The other neurologist says: "No, I don't think so. The old cop surely has Boyd Syndrome. He walks slowly and his legs are apart, just as we learned in training."

Since they couldn't agree they decided to ask the cop. They approached him and one said, "We're neurologists and couldn't help but notice the way you walk, though we couldn't agree on the syndrome you might have. Could you tell us what it is?"

The old-timer said, "I'll tell you, but first you tell me what you two fine upstanding neurologists think." The first doctor said, "I think it's Peltry Syndrome." The old-timer said, "You thought - but you are wrong." The other neurologist said, "I think you have Boyd Syndrome." The old cop said, "You thought - but you are wrong."

So they asked him, "Well, old timer, what do you have?"

The old-timer cop said, "I thought it was just a fart- but I was wrong, too!"

- Thank you, Officer Cynical!

Monday, February 11, 2019

Friday morning, 12: 38 a.m.

This message, left on the on-call emergency voicemail, woke me up:

"Dr. Grumpy, you can cancel all my appointments. I'm very hurt. This is the 2nd year that your lousy practice hasn't sent me a birthday card, like my dentist does. I think you're an asshole. Goodbye!"

Thursday, February 7, 2019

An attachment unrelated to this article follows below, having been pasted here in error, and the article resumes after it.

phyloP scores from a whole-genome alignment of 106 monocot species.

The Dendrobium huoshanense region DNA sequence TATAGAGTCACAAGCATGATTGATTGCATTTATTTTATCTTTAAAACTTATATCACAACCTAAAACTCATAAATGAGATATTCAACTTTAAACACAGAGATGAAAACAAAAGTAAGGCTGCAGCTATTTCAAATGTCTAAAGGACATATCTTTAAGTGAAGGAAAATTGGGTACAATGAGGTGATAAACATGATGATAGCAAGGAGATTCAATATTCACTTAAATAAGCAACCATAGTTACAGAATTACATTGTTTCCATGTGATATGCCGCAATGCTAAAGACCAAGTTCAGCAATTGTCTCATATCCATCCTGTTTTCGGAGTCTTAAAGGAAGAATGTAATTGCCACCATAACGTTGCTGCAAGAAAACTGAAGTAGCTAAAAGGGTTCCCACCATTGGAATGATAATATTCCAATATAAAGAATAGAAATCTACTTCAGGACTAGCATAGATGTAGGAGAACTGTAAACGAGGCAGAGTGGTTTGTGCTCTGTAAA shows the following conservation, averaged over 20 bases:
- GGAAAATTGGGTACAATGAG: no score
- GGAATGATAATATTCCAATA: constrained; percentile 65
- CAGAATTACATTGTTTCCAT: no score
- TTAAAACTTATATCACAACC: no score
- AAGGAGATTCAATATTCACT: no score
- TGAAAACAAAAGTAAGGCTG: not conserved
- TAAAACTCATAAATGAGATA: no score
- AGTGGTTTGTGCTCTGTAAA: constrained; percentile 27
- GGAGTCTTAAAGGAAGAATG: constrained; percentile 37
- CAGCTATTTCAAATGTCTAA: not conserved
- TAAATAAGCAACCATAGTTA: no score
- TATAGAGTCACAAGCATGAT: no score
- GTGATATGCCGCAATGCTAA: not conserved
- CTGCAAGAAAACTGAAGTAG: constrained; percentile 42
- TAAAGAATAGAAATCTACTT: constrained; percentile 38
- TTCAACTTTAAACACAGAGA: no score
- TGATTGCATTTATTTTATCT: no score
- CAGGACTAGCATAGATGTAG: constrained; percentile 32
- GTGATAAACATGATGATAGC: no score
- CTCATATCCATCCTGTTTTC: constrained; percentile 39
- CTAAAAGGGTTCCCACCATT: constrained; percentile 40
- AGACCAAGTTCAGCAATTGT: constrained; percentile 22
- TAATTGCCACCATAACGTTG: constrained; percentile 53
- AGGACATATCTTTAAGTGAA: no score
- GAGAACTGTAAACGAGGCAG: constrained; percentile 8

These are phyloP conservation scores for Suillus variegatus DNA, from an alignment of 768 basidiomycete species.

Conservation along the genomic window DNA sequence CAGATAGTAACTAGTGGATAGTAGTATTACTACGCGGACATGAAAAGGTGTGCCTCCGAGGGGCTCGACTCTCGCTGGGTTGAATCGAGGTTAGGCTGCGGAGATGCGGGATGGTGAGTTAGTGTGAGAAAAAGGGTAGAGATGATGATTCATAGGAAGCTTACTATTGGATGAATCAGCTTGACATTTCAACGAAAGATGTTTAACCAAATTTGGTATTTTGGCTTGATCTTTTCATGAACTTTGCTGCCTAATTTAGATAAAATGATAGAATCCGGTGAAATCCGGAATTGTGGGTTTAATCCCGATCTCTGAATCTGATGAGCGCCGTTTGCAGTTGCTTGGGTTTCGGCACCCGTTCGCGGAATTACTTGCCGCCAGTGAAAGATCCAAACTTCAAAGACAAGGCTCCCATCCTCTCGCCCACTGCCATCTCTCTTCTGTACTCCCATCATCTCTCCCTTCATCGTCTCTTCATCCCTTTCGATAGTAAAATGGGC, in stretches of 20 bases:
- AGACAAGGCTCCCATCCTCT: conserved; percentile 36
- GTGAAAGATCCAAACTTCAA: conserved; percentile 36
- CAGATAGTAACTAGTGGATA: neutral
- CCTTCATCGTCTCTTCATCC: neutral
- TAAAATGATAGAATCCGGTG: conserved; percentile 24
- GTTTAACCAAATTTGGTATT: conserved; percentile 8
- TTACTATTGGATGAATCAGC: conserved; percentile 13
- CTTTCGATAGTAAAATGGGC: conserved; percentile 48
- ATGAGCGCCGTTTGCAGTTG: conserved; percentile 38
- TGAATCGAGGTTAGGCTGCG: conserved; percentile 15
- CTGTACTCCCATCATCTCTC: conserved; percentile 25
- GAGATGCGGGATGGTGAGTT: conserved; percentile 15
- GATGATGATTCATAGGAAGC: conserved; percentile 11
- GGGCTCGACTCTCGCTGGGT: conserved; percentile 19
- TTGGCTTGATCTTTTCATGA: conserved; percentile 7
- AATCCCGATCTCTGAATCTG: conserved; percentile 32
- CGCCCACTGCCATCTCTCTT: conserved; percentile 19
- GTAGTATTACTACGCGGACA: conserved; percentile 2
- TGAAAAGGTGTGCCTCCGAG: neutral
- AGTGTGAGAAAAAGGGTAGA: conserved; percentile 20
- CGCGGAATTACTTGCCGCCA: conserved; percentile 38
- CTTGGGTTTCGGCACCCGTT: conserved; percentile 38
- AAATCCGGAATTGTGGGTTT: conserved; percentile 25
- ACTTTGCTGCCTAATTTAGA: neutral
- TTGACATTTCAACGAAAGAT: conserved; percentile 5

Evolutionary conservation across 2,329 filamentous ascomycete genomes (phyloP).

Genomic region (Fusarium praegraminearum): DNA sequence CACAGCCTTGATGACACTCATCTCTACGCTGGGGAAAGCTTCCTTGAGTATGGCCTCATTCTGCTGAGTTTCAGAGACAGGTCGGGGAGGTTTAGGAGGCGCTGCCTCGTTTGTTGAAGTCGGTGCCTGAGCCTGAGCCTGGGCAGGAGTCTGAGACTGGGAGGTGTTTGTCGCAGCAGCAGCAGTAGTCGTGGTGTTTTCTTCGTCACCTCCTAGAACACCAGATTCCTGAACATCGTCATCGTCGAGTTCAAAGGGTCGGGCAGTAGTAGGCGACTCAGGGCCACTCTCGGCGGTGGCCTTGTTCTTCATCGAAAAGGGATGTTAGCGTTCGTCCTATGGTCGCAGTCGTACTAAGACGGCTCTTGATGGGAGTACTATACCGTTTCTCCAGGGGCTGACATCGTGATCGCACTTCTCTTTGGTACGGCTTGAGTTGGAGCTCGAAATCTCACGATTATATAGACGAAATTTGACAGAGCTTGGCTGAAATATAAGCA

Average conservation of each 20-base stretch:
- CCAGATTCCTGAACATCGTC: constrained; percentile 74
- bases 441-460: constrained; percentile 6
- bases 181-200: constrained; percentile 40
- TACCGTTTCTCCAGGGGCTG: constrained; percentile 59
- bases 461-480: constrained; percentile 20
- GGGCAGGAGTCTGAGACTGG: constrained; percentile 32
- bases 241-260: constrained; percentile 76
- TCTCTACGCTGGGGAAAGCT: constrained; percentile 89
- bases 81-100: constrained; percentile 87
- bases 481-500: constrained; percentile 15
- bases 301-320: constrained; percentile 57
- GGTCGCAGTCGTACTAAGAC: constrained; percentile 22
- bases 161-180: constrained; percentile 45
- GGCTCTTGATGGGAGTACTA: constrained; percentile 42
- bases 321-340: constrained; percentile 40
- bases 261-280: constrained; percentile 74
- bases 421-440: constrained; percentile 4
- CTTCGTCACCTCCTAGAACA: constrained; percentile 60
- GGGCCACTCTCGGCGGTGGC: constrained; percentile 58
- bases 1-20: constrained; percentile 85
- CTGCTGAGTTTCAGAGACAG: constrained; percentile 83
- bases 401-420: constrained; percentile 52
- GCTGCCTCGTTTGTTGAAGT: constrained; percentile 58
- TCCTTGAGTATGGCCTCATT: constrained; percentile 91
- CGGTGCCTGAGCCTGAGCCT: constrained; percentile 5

No kidding

Dr. Grumpy: "Are you allergic to any medications?"

Mrs. Ambu: "Succinylcholine"

Dr. Grumpy: "What happened when they gave you succinylcholine?"

Mrs. Ambu: "I stopped breathing."

Monday, February 4, 2019


Mary: "Dr. Grumpy's office, this is Mary."

Mr. Flurry: "Hi, I have an appointment later this morning, but am trapped at home by all the snow."

Mary: "I understand, we can certainly reschedule it for later this week, or next. What times of day work best for you?"

Mr. Flurry: "No, I'd really like to make this appointment. Isn't there some special doctor's line you can call or something, where they direct snow plows to my house and clear a route so I can get to the appointment?"

Mary: "No sir, there is no such phone number."

Mr. Flurry: "That's ridiculous. He's a doctor. Doesn't he know the governor, or mayor, or someone who can do that?"

Mary: "No."

Mr. Flurry: "This is stupid. I thought he was a good doctor, but obviously my appointments there have been a waste of time."